One of the few prominent Israeli politicians who dissents from its amoral approach to Ukraine is former Soviet prisoner of conscience Natan Sharansky. He told my colleague Josh Rogin: “Zelensky is right when saying that this is not just a struggle for the Ukrainians, but a struggle for the entire free world. We have to do everything that we can to help them.”

Israel should heed Sharansky’s principled words. The Jewish state has long prided itself on being a “light unto the nations,” but it is flirting with darkness in Ukraine.

Why Israel’s planned overhaul of the judiciary is tearing the country apart

By Shira Rubin and  

Miriam Berger

February 14, 2023 at 7:21 a.m. EST

JERUSALEM — Mired for years in a corruption investigation, Israeli Prime Minister Benjamin Netanyahu has long claimed that the courts are conspiring to destroy him. Now he is advancing an incendiary plan to hobble the country’s judicial system that he maintains would make it more representative of the views of the majority.But his initiative has sparked a national crisis that many have warned may end in bloodshed.

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On Monday, police estimated 100,000 Israelis demonstrated against the judicial overhaul outside the Knesset in Jerusalem, chanting “Disgrace!” and “Israel is not a dictatorship!” President Biden has called for compromise; economists have warned that investments in Israel, particularly its tech sector, are at risk; Israel’s president has warned of “societal collapse.”

Here’s what you need to know about the proposed changes to the Israeli judiciary, and why they have divided the country:

What’s in the bills?

On the table are several bills amending Israel’s “basic laws” — legally equivalent to constitutional amendments — which would grant Knesset lawmakers control over judicial appointments, eliminate judicial review of legislation and allow parliament to vote downSupreme Court decisions.

Effectively, these changes will mean “there is no legal boundary to government,” said Aeyal Gross, a professor of constitutional and international law at Tel Aviv University. “A government with no limits totally undermines any idea of democracy.”

In Israel’s parliamentary system, the Supreme Court has been seen as the sole check on lawmakers and the prime minister. Israel’s high court both reviews appeals from lower courts and hears petitions filed against the government and public bodies. It has struck down laws targeting Ukrainian refugees and African asylum seekers and has delayed the eviction of Palestinians in a sensitive Jerusalem neighborhood. In other cases, rights groups say, it has upheld key violations of Palestinian rights.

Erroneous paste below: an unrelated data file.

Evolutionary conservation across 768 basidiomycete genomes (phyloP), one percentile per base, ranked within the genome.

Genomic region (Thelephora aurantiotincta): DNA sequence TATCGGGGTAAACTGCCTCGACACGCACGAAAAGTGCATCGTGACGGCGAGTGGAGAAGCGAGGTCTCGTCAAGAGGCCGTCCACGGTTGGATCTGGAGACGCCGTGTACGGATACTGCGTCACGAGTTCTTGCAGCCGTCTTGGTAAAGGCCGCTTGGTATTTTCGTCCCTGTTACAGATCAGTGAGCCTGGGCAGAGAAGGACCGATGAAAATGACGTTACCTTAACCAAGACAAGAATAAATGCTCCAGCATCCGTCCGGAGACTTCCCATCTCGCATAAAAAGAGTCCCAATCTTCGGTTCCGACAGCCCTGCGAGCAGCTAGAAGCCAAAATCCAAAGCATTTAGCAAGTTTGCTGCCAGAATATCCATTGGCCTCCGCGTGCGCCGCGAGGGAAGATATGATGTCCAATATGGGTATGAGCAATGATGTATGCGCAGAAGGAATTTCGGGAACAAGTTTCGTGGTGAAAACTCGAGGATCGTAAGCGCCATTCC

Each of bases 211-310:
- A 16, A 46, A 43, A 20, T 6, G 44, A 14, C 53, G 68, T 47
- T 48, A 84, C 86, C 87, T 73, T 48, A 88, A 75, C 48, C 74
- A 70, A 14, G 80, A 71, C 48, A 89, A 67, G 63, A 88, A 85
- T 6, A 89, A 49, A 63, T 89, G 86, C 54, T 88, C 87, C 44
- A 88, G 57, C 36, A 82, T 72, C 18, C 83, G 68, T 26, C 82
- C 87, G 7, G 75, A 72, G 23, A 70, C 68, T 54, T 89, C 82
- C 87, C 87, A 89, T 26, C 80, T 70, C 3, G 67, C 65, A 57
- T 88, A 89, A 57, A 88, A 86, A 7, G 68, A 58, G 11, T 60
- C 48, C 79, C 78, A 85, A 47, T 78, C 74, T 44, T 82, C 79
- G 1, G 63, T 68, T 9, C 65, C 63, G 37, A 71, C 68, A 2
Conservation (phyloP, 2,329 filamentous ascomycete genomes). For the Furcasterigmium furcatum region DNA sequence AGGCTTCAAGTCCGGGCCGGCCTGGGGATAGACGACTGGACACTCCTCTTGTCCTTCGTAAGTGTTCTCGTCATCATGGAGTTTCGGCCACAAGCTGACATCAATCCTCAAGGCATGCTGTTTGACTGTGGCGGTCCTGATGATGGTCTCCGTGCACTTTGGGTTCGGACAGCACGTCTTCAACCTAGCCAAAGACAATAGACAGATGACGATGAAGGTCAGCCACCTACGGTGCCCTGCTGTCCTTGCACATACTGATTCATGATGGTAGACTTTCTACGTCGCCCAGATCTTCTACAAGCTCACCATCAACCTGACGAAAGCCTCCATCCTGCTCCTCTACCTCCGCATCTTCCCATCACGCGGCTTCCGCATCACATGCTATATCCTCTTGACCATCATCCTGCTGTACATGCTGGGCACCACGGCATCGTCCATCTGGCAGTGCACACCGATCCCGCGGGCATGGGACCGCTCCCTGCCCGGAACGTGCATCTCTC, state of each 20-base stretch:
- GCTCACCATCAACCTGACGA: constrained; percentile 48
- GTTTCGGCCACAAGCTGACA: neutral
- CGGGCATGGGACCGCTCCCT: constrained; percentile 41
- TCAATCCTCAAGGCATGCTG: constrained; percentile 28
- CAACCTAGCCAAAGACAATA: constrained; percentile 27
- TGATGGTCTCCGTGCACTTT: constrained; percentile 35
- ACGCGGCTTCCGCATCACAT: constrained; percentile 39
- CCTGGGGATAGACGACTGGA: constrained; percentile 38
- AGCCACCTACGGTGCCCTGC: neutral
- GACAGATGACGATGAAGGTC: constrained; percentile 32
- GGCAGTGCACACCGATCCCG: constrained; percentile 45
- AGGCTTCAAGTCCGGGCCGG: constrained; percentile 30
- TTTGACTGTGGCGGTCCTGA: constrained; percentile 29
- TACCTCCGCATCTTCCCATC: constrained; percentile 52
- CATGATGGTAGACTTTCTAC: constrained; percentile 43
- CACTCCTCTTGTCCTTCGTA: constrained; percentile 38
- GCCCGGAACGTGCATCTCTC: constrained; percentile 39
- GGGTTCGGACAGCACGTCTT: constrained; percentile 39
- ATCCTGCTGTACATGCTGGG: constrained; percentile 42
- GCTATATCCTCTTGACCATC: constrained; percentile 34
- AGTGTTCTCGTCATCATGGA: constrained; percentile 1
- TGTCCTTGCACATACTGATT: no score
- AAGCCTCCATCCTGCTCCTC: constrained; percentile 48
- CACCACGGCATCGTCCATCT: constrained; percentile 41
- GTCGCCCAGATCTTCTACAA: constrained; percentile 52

On Monday, the Knesset gave preliminary approval to two bills that would allow it to appoint judges and to nullify judicial review. One amendment would change the makeup of the nine-member Judicial Selection Committee, which handles judicial appointments. The move would effectively give the government an automatic majority when voting on appointees.

On Tuesday, it is discussing an “override clause,” a rare mechanism that would allow a simple Knesset majority of 61 votes to override Supreme Court decisions, potentially removing legal protections for groups that are not liked by the ruling coalition. The only other country in the world with an override clause is Canada, which has a constitution. Israel has no constitution, just the “basic laws.”

“It’s basically taking the worst from each country, but without the other contexts and guarantees in that country,” said Gross, the law professor.

The three bills will be voted on three times before becoming law. The first vote is expected early next week. The second and third could, if both sides agree to negotiations, take place only after several weeks.

Justice Minister Yariv Levin has also presented the text of several other bills, such as one reducing the independence and legislative oversight of legal advisers for ministers. The final details of other proposals circulating are not yet clear.

Israeli Prime Minister Benjamin Netanyahu attends a hearing at the Magistrate’s Court in Rishon LeZion, Israel, on Jan. 23. (Abir Sultan/AP)

Why is Netanyahu doing this?

Netanyahu, Israel’s longest serving leader, has frequently been at odds with the judiciary.

Netanyahu returned to office late last year to head the country’s most far-right government in history. His coalition includes once-fringe religious nationalists, Jewish supremacists, and settler activists who have pledged to support his efforts to upend the judiciary and drop the charges against him in his ongoing corruption trial.